Capital Raising: Getting To Grips With The New Reality
Having suffered a steep contraction in assets under management (AuM) during the first quarter of 2020, inflows into hedge funds are once again recovering as institutional investors continue to rebalance their portfolios and chase steady returns. HFR data, for example, found the industry attracted a record $220 billion in the last quarter, fuelled by its excellent performance.  Although this resurgence is undoubtedly a positive development, it does mask some broader challenges.
Firstly, hedge fund launch activity has declined exponentially, falling to levels on a par with post-GFC. Moreover, a lot of these new mandates are being awarded to the more significant hedge fund managers at the expense of smaller boutiques. This is a trend that has been happening for several years now, but Covid-19 has accelerated it. Consequentially, the current crisis is making it harder for a lot of hedge funds to raise meaningful capital, so how should these investment firms be going about it?
Covid-19 re-alters capital raising
Traditionally, there were several avenues by which hedge funds could raise capital. Targeted sales and carefully orchestrated meetings with prospective clients was the most obvious approach, although capital raising events organized by prime brokerage teams sometimes yielded success too.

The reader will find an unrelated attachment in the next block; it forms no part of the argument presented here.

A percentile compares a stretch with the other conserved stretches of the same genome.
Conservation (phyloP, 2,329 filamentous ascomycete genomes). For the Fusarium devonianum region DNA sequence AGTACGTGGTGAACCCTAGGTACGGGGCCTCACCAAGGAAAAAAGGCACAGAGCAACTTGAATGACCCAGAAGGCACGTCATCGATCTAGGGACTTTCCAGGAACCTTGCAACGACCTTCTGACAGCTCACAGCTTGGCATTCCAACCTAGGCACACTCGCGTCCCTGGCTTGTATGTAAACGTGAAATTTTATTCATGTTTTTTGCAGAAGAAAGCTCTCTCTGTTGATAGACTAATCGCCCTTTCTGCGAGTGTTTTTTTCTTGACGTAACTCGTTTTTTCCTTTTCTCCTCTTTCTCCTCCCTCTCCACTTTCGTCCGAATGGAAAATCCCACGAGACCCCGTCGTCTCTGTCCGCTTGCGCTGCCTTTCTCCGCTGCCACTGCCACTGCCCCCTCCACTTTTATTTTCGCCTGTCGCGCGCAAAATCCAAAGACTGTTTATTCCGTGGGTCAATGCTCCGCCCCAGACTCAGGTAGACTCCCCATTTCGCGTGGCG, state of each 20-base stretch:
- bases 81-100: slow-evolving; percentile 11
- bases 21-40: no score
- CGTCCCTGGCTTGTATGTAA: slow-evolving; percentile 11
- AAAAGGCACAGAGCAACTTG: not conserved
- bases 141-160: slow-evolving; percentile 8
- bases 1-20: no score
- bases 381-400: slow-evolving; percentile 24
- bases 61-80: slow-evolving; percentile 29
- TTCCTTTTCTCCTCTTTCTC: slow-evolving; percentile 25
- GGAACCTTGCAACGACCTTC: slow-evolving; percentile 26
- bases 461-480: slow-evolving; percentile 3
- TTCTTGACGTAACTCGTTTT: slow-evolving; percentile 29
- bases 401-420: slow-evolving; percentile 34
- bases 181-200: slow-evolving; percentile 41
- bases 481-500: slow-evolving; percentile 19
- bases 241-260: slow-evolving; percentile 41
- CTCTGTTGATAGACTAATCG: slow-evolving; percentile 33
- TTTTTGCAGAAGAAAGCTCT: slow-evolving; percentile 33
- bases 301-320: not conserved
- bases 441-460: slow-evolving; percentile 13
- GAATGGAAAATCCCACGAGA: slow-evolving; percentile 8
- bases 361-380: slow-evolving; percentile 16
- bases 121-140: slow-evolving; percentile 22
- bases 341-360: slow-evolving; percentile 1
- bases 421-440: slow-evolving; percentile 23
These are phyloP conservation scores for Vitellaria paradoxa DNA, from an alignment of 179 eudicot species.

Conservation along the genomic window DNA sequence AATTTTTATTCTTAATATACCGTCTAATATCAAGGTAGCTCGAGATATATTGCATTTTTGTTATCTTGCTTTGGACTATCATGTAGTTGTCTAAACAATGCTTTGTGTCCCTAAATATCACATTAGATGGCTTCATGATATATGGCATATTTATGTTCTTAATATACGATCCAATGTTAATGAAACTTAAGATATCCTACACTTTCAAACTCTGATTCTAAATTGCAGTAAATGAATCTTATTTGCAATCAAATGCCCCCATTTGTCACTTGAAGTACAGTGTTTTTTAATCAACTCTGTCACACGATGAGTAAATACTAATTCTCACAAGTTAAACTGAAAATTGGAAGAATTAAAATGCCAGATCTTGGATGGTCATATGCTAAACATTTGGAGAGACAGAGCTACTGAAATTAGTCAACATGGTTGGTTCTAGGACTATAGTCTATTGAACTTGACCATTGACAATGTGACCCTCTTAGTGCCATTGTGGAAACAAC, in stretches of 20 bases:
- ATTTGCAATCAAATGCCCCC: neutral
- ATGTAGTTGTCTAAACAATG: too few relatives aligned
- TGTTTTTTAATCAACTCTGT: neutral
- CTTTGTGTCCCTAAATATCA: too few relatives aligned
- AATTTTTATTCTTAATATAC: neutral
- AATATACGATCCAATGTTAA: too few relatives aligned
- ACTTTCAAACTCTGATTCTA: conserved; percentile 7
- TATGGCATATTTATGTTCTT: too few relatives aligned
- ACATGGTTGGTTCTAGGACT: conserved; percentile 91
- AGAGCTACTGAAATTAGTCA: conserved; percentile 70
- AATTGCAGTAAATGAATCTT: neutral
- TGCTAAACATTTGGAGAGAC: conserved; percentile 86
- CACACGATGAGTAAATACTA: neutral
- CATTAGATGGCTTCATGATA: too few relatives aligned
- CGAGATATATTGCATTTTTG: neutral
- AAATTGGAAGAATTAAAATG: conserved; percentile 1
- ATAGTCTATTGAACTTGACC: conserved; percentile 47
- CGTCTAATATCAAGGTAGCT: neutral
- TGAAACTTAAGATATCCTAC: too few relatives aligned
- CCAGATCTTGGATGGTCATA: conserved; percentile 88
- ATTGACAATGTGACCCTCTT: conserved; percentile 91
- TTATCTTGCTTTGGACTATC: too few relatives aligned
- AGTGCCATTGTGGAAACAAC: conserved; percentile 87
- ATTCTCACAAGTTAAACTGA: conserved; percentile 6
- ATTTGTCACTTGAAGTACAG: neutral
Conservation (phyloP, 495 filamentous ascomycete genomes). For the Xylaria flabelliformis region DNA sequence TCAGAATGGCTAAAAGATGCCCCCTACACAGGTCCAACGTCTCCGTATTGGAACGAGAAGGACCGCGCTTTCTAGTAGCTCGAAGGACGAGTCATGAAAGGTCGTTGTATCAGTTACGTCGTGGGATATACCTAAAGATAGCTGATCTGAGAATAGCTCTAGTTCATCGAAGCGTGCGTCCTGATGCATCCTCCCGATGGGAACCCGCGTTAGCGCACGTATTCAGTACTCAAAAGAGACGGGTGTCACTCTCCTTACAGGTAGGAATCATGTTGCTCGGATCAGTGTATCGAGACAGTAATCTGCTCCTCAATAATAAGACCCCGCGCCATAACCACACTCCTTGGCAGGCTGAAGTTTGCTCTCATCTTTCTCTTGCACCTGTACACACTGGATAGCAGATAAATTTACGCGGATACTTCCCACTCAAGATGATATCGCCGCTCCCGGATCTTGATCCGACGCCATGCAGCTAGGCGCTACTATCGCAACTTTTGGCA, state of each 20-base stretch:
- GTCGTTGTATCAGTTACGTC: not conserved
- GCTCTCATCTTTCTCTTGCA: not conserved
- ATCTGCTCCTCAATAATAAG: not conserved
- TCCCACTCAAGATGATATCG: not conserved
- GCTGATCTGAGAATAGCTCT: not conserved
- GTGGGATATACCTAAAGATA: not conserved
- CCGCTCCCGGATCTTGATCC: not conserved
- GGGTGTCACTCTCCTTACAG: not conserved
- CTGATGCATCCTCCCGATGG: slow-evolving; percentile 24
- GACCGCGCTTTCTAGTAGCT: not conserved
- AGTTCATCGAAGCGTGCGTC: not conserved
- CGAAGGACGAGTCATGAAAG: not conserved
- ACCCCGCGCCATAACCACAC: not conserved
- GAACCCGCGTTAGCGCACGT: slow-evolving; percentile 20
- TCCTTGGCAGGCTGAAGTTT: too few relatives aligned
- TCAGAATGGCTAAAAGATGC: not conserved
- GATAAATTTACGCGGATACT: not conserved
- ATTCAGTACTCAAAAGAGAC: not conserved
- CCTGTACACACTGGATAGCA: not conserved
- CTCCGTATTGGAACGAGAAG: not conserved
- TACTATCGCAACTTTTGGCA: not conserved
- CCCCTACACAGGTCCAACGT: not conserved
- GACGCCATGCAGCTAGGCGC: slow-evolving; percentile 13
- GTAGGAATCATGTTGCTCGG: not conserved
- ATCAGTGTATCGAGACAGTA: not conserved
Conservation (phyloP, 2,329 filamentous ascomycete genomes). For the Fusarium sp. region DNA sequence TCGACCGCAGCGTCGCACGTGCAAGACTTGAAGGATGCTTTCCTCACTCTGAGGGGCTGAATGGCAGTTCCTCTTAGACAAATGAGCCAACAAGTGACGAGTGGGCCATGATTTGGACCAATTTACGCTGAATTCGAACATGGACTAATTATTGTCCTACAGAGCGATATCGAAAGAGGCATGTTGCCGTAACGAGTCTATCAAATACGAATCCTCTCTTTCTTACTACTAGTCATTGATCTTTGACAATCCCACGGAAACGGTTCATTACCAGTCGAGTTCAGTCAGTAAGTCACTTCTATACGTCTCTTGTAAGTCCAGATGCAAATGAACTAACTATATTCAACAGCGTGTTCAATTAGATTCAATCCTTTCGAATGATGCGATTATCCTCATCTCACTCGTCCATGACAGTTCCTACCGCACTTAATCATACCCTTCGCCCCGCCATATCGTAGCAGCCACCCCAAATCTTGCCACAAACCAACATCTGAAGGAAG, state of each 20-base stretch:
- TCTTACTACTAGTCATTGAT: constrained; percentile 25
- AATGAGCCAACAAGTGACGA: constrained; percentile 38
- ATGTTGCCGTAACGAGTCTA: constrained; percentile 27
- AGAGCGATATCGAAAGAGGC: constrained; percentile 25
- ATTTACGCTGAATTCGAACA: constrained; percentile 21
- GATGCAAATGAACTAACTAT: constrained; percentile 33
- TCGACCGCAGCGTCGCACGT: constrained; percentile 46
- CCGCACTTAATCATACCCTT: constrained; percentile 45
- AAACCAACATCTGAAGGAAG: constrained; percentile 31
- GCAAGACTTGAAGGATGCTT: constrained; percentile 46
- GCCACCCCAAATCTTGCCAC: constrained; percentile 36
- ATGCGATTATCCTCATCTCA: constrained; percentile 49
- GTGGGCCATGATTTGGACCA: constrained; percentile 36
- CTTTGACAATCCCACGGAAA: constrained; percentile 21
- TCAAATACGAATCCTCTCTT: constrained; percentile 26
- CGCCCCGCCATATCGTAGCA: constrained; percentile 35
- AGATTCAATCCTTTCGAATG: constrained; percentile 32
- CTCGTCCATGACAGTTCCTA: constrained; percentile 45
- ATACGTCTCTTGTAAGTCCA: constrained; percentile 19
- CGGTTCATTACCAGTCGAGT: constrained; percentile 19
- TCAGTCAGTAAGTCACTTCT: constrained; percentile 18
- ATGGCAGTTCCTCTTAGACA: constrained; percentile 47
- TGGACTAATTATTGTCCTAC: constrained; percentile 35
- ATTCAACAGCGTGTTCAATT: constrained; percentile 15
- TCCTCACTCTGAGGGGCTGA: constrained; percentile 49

With physical interactions firmly off-limits due to Covid-19, hedge funds hungry for cash need to rethink how they raise investor capital. Nearly all hedge funds have turned to virtual communications as a means by which to engage and cement relationships with would-be clients.
Some prime brokers – including Goldman Sachs – have developed electronic platforms designed to digitalise the capital introduction process. It is becoming evident that regular business will not resume for some time, so it is essential to hedge fund managers to embrace these new digital channels.
Maximizing the chance of success
The current fundraising environment is callous for hedge funds, with investors becoming increasingly selective about making allocations. In other words, hedge funds need to demonstrate to prospective clients that all facets of their business – beyond only just performance – are best of the breed. Managers must invest heavily in their operational processes and technology systems to maximise their likelihood of being awarded mandates. This means embracing automation and adopting best practices in areas such as operational resilience and business continuity planning (BCP). Those managers who can evidence how well their systems have coped during the recent Covid-19 disruption will be especially well placed to attract inward investment.
Adapt for the future
The next 12 months are shaping up to be very volatile. By failing to apportion adequate resources to technology and operational infrastructure, hedge fund managers could find themselves missing out on lucrative opportunities. At the same time, capital raising methods have undergone an unprecedented transformation. While physical interactions with clients will not disappear over the long-term, it is clear some hybrid approaches will emerge out of this crisis, and it is something managers will have to adjust to. If firms do not adapt, they risk losing market share to those that do.
Jeremy Siegel is CEO at Portfolio BI
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